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Q&A: Christian Loriaux (Ford) - EXCLUSIVE.

It is good to have a rule change so that we have a big re-set and all the manufacturers can feel then that they can come in without being beaten by the people that have been there a long time and have a lot of experience. There is a need for a big change but I am not convinced that S2000 is the right way to go. I think we should still keep the car with the minimum of power and do a big re-set with new regulations to make the cars cheaper, but still we need to make sure that we keep them spectacular. We also need flexible enough regulations - and not so restrictive, so that every manufacturer has got a chance of making a competitive car. That is very important. With World Rally Cars we have had seven or eight manufacturers' in it and everybody has had the chance to win a rally and make a car that could win the world championship. I am not sure that this will be the case with Super 2000. That is what worries me a bit.

Crash.net:
How easy will it be to bolt a turbo onto a S2000 car, given the FIA's thinking on the Super 2000+?

CL:
That is impossible to be honest. That is a bit of a dream for people who don't know much about engineering. When you do a Super 2000 car basically you start with a 2 litre atmospheric car. That is going to give you 300 Newton major or 400 Newton major of torque – absolute maximum, probably not 400. So you will design all of your car and your transmission to be optimised for that if you want to make a competitive S2000. The minute then you bolt a turbo on that you are going to double the torque coming out of that engine and that is why you increase the power. But if you double the torque your S2000 transmission will explode in about 2 kilometres and the same with your driveshaft and so on and so on. So all you start doing with a S2000 car in view of having a S2000 car with a turbo and having that car competitive, then in that case you make the gearbox and all transmission to live for the 400 Newton major and that will mean it will be as reliable as a S2000 with turbo. But that also means that your S2000 will be uncompetitive because its transmission will be far too heavy. I hope that is not too confusing. But that is what it is. It will be easy to do but you would have to choose which one of the version you want to make competitive and sacrifice the other one, which is not very good.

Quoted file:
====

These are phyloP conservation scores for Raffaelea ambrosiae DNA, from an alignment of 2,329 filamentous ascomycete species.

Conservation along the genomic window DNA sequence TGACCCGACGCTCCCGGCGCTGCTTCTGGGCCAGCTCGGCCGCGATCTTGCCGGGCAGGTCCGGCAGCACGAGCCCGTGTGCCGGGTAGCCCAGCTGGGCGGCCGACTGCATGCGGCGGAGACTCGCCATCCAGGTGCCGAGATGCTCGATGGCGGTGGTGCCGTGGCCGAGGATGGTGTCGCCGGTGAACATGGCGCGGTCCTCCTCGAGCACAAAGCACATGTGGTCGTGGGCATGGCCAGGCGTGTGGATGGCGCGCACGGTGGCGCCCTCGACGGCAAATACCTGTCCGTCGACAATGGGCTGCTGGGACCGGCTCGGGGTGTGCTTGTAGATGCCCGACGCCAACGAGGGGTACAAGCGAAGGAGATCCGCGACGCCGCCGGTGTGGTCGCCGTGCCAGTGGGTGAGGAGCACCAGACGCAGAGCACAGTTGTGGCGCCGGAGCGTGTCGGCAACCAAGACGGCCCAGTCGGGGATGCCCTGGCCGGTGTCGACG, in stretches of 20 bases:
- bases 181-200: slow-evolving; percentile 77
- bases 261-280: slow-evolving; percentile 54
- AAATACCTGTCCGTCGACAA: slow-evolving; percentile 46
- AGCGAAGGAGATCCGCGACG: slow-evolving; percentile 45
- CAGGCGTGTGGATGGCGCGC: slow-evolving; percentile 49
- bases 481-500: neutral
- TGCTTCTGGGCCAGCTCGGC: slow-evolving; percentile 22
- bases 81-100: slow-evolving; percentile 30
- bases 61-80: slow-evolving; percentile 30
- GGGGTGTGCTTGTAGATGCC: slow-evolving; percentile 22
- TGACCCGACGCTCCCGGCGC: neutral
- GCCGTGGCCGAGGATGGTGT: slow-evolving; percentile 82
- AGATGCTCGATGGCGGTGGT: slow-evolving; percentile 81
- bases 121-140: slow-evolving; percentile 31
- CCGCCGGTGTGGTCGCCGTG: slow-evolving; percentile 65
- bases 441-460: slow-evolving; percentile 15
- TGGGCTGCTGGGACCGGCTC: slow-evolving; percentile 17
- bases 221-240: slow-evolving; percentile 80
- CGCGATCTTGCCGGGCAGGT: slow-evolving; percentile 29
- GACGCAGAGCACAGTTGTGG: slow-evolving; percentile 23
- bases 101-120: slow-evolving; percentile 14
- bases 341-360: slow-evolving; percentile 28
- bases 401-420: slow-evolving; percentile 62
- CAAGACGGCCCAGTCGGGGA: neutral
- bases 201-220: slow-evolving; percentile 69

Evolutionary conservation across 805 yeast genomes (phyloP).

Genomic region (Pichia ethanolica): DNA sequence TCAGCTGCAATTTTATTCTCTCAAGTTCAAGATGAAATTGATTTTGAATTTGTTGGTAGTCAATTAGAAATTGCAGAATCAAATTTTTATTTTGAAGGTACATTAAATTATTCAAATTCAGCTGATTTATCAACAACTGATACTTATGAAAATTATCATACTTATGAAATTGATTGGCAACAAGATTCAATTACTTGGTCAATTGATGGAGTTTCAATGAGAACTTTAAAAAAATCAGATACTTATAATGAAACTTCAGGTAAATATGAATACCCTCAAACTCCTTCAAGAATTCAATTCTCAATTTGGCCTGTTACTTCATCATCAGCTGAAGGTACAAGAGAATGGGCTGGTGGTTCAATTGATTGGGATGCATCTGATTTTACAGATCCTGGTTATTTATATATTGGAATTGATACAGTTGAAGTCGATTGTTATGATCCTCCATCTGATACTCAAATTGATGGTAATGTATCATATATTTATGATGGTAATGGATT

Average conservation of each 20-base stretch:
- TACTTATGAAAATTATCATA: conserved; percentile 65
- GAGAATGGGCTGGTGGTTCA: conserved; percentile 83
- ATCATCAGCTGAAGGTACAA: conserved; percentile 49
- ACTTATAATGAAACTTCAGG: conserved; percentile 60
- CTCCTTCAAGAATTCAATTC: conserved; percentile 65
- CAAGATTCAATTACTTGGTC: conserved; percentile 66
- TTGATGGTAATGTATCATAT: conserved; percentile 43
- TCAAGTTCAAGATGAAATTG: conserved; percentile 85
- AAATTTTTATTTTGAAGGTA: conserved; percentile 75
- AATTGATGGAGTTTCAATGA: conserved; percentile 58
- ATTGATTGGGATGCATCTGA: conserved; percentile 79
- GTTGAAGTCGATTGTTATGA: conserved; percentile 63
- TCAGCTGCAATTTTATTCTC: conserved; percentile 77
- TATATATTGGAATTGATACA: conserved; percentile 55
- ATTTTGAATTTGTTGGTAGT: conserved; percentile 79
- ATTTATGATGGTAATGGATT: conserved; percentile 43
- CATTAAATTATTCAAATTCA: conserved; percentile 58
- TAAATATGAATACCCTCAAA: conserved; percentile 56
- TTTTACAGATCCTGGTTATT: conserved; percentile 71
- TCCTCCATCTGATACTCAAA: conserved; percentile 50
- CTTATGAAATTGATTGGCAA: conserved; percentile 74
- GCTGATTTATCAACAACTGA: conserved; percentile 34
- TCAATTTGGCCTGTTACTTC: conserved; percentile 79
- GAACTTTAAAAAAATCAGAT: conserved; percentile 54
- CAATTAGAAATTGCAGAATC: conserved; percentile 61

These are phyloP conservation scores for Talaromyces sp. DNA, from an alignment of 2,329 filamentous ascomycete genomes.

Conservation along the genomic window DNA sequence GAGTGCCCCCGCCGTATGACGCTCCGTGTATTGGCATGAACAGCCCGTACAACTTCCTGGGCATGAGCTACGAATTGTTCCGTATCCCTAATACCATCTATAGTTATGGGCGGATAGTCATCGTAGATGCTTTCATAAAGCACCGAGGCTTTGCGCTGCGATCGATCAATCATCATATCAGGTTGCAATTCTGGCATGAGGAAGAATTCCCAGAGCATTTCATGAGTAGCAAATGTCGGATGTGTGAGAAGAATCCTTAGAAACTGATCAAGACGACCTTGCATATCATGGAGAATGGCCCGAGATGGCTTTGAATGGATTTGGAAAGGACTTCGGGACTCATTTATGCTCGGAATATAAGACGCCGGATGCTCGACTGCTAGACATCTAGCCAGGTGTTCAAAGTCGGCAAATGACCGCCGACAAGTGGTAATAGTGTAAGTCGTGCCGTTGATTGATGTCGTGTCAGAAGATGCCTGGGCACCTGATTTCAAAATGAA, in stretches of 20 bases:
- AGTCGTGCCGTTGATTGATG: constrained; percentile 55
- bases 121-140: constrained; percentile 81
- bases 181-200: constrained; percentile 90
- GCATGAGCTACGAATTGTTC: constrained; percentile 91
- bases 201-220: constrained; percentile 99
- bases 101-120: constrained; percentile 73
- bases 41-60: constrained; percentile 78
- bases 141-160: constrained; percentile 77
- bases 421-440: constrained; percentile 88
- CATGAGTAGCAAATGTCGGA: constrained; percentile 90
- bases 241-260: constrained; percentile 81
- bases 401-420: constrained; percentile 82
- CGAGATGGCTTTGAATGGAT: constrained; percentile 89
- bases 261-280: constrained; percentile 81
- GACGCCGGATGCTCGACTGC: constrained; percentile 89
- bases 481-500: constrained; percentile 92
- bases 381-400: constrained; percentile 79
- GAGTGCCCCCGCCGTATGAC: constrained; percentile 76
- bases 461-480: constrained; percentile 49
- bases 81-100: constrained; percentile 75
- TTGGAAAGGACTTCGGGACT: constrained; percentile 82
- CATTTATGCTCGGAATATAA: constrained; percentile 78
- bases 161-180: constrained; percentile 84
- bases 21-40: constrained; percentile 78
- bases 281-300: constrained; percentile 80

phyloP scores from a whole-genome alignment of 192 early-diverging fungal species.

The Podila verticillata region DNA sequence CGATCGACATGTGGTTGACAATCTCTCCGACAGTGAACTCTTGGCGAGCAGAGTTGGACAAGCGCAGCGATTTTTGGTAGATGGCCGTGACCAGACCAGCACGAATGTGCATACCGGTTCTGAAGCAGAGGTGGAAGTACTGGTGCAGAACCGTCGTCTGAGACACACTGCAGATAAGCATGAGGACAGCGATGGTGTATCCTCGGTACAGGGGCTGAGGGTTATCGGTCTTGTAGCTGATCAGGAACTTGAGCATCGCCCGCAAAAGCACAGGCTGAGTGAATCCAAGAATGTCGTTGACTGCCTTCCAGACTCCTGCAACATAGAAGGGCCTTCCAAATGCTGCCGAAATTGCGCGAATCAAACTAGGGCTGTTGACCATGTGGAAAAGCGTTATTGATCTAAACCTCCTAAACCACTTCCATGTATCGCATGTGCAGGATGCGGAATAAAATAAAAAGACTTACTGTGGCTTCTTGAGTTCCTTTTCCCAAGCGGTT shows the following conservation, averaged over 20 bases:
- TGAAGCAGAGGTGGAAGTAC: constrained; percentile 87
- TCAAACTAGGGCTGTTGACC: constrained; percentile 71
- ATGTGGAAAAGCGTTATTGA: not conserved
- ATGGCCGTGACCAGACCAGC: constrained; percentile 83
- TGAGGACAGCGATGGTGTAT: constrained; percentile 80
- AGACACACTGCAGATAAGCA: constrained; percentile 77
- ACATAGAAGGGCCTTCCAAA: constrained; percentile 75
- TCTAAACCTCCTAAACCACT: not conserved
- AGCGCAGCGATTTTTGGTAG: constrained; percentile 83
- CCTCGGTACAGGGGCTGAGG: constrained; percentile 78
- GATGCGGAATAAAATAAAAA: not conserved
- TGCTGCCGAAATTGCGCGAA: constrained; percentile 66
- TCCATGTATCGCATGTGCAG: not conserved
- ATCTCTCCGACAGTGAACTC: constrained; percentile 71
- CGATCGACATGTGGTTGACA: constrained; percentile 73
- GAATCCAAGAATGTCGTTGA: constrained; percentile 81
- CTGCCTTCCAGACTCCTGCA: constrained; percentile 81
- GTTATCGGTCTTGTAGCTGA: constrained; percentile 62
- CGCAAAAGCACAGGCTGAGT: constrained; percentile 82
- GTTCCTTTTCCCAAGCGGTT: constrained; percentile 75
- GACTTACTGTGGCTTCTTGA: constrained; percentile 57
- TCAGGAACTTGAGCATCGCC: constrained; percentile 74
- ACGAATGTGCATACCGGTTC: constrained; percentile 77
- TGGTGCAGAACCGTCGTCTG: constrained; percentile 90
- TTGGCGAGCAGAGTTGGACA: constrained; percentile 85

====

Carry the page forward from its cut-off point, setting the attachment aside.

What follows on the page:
Crash.net:
Do Super 2000 cars represent a sensible alternative for the FIA World Rally Championship or is it simply capping technology in a sport which should be driven by engineering excellence?

CL: